After being fed on a diet of antibiotics, hawkmoth (Manduca sexta) caterpillars were infected by non-pathogenic bacteria (E. coli), followed by exposure to a second, but lethal insect pathogen (Photorhabdus). Investigation of their blood then showed that antibacterial peptides were being produced by the so-called 'fat-body', an organ specialised in protein production. These proteins appear to be able to persist from the initial benign E. coli infection and then confer resistance against the second, usually lethal, infection by the pathogen. Using RNAi techniques workers at the University of Bath have shown that several different proteins can confer this protective effect against subsequent infections.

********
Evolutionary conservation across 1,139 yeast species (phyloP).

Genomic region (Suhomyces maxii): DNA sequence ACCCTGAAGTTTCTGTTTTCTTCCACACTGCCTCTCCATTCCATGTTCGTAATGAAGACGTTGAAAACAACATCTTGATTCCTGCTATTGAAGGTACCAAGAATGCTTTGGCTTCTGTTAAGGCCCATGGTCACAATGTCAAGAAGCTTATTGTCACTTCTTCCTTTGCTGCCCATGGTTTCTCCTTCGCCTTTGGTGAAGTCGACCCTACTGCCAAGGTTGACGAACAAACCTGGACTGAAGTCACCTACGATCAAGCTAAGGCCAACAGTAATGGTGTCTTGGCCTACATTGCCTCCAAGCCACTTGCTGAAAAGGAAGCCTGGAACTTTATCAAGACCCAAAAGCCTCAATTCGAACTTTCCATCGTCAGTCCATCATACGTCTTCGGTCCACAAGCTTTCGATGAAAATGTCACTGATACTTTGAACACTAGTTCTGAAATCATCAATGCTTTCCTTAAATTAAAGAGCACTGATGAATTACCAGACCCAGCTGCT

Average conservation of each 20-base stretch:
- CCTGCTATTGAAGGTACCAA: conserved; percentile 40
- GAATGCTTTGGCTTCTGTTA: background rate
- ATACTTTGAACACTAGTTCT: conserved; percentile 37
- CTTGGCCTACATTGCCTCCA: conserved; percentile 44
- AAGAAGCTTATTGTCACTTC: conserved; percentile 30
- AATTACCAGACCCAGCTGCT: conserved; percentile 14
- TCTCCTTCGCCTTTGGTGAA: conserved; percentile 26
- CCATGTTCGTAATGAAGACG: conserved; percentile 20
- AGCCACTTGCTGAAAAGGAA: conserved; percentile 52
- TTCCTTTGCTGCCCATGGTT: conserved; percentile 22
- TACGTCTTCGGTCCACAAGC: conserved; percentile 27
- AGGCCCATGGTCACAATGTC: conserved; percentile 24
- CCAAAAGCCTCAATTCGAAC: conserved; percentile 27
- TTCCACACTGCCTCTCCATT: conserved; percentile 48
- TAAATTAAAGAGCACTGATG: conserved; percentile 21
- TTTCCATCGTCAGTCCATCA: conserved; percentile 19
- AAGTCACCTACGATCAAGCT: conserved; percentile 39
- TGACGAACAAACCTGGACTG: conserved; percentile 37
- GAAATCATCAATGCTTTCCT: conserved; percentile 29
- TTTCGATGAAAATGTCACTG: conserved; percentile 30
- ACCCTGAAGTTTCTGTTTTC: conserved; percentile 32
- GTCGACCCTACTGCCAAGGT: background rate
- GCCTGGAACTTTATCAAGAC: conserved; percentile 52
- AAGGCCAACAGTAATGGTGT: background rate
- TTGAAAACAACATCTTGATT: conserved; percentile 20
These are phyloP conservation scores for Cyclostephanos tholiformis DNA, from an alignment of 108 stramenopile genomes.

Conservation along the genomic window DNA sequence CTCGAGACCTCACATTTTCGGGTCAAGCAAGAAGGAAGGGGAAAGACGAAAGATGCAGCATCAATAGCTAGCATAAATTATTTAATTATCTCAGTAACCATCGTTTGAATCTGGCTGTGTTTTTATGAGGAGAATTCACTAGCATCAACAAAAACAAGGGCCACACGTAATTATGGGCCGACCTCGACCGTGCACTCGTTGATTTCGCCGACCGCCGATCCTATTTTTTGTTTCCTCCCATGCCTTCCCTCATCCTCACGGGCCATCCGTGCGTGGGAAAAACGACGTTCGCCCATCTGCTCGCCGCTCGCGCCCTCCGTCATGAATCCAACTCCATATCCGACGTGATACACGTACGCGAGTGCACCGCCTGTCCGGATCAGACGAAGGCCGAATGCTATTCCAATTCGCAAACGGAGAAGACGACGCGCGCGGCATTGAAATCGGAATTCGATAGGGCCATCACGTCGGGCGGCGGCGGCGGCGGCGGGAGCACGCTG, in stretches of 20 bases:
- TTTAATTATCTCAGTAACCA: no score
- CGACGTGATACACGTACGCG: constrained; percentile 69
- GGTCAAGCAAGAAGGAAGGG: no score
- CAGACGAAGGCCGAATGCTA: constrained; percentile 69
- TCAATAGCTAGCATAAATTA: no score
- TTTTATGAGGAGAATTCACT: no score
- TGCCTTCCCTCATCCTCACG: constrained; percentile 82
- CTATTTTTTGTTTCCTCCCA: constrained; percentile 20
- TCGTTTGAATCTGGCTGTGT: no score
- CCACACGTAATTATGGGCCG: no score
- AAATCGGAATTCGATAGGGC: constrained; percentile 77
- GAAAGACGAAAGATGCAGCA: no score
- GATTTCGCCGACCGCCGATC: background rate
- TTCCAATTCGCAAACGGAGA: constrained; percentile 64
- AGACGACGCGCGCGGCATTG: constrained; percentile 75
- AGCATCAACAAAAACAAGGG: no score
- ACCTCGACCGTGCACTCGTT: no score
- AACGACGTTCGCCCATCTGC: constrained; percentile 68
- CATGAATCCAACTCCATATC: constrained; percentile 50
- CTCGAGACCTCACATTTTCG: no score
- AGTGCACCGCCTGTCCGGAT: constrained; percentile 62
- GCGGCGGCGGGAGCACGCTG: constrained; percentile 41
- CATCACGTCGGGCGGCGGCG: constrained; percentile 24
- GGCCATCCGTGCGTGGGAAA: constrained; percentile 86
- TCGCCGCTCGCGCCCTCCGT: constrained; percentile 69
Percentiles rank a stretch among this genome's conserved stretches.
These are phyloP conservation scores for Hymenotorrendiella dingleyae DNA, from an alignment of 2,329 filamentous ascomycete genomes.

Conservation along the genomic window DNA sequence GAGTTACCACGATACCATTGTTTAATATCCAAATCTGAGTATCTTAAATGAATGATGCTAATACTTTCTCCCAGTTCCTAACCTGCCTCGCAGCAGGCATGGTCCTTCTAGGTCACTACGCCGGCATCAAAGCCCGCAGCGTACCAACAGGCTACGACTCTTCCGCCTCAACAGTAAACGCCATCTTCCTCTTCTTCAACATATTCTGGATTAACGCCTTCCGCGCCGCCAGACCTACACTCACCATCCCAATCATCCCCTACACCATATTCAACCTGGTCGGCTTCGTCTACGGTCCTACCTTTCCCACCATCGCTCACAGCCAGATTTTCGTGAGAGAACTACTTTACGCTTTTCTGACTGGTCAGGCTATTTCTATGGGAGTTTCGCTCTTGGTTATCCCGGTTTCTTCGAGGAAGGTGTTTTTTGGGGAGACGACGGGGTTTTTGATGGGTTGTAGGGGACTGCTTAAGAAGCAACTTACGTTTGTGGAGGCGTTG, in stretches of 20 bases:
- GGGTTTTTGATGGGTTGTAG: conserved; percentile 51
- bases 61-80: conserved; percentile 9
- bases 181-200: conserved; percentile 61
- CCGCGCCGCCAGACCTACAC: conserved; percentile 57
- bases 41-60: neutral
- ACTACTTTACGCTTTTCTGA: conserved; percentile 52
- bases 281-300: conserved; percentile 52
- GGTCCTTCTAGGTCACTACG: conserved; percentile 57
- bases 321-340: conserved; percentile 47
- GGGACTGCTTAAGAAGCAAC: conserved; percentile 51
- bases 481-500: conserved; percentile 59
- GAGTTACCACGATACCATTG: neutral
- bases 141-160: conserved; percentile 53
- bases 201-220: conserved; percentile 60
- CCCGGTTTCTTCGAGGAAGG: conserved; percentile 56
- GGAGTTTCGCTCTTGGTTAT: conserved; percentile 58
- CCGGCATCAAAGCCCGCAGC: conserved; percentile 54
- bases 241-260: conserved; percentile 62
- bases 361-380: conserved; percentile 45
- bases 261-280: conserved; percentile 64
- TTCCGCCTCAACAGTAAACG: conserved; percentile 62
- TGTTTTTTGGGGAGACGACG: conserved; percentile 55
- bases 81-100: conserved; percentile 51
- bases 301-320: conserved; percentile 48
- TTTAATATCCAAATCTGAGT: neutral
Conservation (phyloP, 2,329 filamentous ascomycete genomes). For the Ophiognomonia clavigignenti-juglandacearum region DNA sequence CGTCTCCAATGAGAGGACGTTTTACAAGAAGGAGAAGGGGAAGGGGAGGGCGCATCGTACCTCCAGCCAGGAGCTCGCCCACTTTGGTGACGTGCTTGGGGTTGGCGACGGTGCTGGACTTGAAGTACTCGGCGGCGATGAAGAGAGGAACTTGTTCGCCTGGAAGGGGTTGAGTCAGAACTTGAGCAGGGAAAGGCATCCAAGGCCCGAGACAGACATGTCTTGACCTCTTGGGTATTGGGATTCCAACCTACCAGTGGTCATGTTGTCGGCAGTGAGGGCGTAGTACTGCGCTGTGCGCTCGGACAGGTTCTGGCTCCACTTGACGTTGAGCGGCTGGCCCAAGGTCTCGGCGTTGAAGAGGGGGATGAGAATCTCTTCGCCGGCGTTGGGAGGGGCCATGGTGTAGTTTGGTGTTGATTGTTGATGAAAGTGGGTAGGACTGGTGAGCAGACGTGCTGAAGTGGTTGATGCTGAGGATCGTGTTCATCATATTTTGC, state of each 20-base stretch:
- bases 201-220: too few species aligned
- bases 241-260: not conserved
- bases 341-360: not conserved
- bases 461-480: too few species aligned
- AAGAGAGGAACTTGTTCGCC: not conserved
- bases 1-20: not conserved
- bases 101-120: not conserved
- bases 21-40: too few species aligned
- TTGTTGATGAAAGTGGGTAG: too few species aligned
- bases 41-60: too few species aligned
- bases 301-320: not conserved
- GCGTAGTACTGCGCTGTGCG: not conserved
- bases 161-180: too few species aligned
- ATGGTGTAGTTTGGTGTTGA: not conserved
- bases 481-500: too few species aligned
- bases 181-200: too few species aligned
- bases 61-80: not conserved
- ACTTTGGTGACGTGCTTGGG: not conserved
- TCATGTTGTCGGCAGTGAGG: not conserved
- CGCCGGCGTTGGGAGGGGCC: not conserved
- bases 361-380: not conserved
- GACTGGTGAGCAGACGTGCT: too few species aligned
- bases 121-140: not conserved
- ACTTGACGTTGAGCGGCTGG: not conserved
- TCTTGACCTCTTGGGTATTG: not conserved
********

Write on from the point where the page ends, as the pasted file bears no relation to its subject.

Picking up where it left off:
Micro-organisms such as bacteria, fungi and nematodes are often used as biocontrol agents against insects. It had always been assumed that insects in the field would be naïve to such control agents but these results raise the possibility that control with one pathogen may confer resistance to another. Most experiments on insect immunity are conducted in the laboratory on insects often fed on antibiotic containing diet so these results suggest that the immune response of insect constantly exposed to pathogens in the field may be very different from all the work described in the laboratory. This raises new challenges for the field and places into ques tion the relevance of laboratory based studies on immunity.